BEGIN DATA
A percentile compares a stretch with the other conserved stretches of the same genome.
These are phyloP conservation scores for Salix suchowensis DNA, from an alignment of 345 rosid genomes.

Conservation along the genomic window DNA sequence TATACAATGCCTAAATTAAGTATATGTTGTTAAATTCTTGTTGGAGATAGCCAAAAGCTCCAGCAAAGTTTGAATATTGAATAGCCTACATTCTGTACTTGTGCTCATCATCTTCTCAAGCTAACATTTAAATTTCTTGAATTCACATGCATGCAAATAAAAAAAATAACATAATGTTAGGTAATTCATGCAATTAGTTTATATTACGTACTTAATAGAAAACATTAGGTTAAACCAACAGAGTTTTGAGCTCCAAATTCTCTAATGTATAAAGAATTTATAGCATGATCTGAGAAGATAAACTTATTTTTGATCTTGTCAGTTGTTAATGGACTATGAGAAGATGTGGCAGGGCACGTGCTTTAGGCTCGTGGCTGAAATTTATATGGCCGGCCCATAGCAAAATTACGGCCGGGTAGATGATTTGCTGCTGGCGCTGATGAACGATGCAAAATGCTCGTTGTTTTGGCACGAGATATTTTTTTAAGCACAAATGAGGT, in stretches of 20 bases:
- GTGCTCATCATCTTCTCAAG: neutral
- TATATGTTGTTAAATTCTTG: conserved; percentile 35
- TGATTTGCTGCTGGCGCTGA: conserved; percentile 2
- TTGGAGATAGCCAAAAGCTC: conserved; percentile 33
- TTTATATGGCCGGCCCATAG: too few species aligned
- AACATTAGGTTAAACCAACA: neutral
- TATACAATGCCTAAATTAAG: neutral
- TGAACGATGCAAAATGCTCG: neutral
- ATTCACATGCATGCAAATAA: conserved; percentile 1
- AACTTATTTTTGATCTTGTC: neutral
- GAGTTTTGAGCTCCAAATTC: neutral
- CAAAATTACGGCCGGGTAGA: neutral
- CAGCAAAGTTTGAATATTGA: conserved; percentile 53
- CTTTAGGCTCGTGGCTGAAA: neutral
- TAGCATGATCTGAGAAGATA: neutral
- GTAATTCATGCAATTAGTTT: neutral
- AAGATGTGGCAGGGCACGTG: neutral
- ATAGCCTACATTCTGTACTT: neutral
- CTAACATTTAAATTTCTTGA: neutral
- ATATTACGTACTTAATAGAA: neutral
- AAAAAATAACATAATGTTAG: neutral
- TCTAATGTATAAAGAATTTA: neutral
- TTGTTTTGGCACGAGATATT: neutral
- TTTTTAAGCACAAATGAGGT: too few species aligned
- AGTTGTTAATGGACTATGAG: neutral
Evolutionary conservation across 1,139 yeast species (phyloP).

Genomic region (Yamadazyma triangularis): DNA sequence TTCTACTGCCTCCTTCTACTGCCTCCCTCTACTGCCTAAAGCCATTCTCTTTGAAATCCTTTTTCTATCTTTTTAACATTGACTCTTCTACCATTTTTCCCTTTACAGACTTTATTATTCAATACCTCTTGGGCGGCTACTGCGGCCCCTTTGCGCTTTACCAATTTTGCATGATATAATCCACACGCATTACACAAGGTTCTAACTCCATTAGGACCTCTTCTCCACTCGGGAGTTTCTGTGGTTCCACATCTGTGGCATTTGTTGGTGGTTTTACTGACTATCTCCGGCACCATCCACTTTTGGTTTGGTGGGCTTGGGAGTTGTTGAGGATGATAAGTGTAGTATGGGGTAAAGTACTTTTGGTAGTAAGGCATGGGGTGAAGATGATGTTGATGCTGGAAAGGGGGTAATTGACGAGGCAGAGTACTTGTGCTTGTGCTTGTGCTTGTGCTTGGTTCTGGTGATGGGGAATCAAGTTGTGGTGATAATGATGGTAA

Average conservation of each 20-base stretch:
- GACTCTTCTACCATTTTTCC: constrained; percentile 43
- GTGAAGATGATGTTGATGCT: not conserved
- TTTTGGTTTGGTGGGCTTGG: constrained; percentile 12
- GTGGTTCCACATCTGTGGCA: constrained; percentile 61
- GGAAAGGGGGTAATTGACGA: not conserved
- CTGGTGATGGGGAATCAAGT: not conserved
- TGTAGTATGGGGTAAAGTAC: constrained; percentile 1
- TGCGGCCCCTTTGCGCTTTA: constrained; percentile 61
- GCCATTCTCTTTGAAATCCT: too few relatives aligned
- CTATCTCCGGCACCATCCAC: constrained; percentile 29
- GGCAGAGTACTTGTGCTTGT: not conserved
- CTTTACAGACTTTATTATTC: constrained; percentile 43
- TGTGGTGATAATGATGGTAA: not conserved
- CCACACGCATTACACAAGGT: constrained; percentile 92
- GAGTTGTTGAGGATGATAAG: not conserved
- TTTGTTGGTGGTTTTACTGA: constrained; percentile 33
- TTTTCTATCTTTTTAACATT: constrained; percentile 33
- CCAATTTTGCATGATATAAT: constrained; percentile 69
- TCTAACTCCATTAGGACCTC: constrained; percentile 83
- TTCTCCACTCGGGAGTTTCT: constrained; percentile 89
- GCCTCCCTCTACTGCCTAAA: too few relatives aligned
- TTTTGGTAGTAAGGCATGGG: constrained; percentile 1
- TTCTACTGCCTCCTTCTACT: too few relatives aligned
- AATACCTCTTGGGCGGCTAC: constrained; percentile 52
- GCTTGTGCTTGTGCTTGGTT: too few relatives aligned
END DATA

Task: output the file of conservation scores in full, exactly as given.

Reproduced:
A percentile compares a stretch with the other conserved stretches of the same genome.
These are phyloP conservation scores for Salix suchowensis DNA, from an alignment of 345 rosid genomes.

Conservation along the genomic window DNA sequence TATACAATGCCTAAATTAAGTATATGTTGTTAAATTCTTGTTGGAGATAGCCAAAAGCTCCAGCAAAGTTTGAATATTGAATAGCCTACATTCTGTACTTGTGCTCATCATCTTCTCAAGCTAACATTTAAATTTCTTGAATTCACATGCATGCAAATAAAAAAAATAACATAATGTTAGGTAATTCATGCAATTAGTTTATATTACGTACTTAATAGAAAACATTAGGTTAAACCAACAGAGTTTTGAGCTCCAAATTCTCTAATGTATAAAGAATTTATAGCATGATCTGAGAAGATAAACTTATTTTTGATCTTGTCAGTTGTTAATGGACTATGAGAAGATGTGGCAGGGCACGTGCTTTAGGCTCGTGGCTGAAATTTATATGGCCGGCCCATAGCAAAATTACGGCCGGGTAGATGATTTGCTGCTGGCGCTGATGAACGATGCAAAATGCTCGTTGTTTTGGCACGAGATATTTTTTTAAGCACAAATGAGGT, in stretches of 20 bases:
- GTGCTCATCATCTTCTCAAG: neutral
- TATATGTTGTTAAATTCTTG: conserved; percentile 35
- TGATTTGCTGCTGGCGCTGA: conserved; percentile 2
- TTGGAGATAGCCAAAAGCTC: conserved; percentile 33
- TTTATATGGCCGGCCCATAG: too few species aligned
- AACATTAGGTTAAACCAACA: neutral
- TATACAATGCCTAAATTAAG: neutral
- TGAACGATGCAAAATGCTCG: neutral
- ATTCACATGCATGCAAATAA: conserved; percentile 1
- AACTTATTTTTGATCTTGTC: neutral
- GAGTTTTGAGCTCCAAATTC: neutral
- CAAAATTACGGCCGGGTAGA: neutral
- CAGCAAAGTTTGAATATTGA: conserved; percentile 53
- CTTTAGGCTCGTGGCTGAAA: neutral
- TAGCATGATCTGAGAAGATA: neutral
- GTAATTCATGCAATTAGTTT: neutral
- AAGATGTGGCAGGGCACGTG: neutral
- ATAGCCTACATTCTGTACTT: neutral
- CTAACATTTAAATTTCTTGA: neutral
- ATATTACGTACTTAATAGAA: neutral
- AAAAAATAACATAATGTTAG: neutral
- TCTAATGTATAAAGAATTTA: neutral
- TTGTTTTGGCACGAGATATT: neutral
- TTTTTAAGCACAAATGAGGT: too few species aligned
- AGTTGTTAATGGACTATGAG: neutral
Evolutionary conservation across 1,139 yeast species (phyloP).

Genomic region (Yamadazyma triangularis): DNA sequence TTCTACTGCCTCCTTCTACTGCCTCCCTCTACTGCCTAAAGCCATTCTCTTTGAAATCCTTTTTCTATCTTTTTAACATTGACTCTTCTACCATTTTTCCCTTTACAGACTTTATTATTCAATACCTCTTGGGCGGCTACTGCGGCCCCTTTGCGCTTTACCAATTTTGCATGATATAATCCACACGCATTACACAAGGTTCTAACTCCATTAGGACCTCTTCTCCACTCGGGAGTTTCTGTGGTTCCACATCTGTGGCATTTGTTGGTGGTTTTACTGACTATCTCCGGCACCATCCACTTTTGGTTTGGTGGGCTTGGGAGTTGTTGAGGATGATAAGTGTAGTATGGGGTAAAGTACTTTTGGTAGTAAGGCATGGGGTGAAGATGATGTTGATGCTGGAAAGGGGGTAATTGACGAGGCAGAGTACTTGTGCTTGTGCTTGTGCTTGTGCTTGGTTCTGGTGATGGGGAATCAAGTTGTGGTGATAATGATGGTAA

Average conservation of each 20-base stretch:
- GACTCTTCTACCATTTTTCC: constrained; percentile 43
- GTGAAGATGATGTTGATGCT: not conserved
- TTTTGGTTTGGTGGGCTTGG: constrained; percentile 12
- GTGGTTCCACATCTGTGGCA: constrained; percentile 61
- GGAAAGGGGGTAATTGACGA: not conserved
- CTGGTGATGGGGAATCAAGT: not conserved
- TGTAGTATGGGGTAAAGTAC: constrained; percentile 1
- TGCGGCCCCTTTGCGCTTTA: constrained; percentile 61
- GCCATTCTCTTTGAAATCCT: too few relatives aligned
- CTATCTCCGGCACCATCCAC: constrained; percentile 29
- GGCAGAGTACTTGTGCTTGT: not conserved
- CTTTACAGACTTTATTATTC: constrained; percentile 43
- TGTGGTGATAATGATGGTAA: not conserved
- CCACACGCATTACACAAGGT: constrained; percentile 92
- GAGTTGTTGAGGATGATAAG: not conserved
- TTTGTTGGTGGTTTTACTGA: constrained; percentile 33
- TTTTCTATCTTTTTAACATT: constrained; percentile 33
- CCAATTTTGCATGATATAAT: constrained; percentile 69
- TCTAACTCCATTAGGACCTC: constrained; percentile 83
- TTCTCCACTCGGGAGTTTCT: constrained; percentile 89
- GCCTCCCTCTACTGCCTAAA: too few relatives aligned
- TTTTGGTAGTAAGGCATGGG: constrained; percentile 1
- TTCTACTGCCTCCTTCTACT: too few relatives aligned
- AATACCTCTTGGGCGGCTAC: constrained; percentile 52
- GCTTGTGCTTGTGCTTGGTT: too few relatives aligned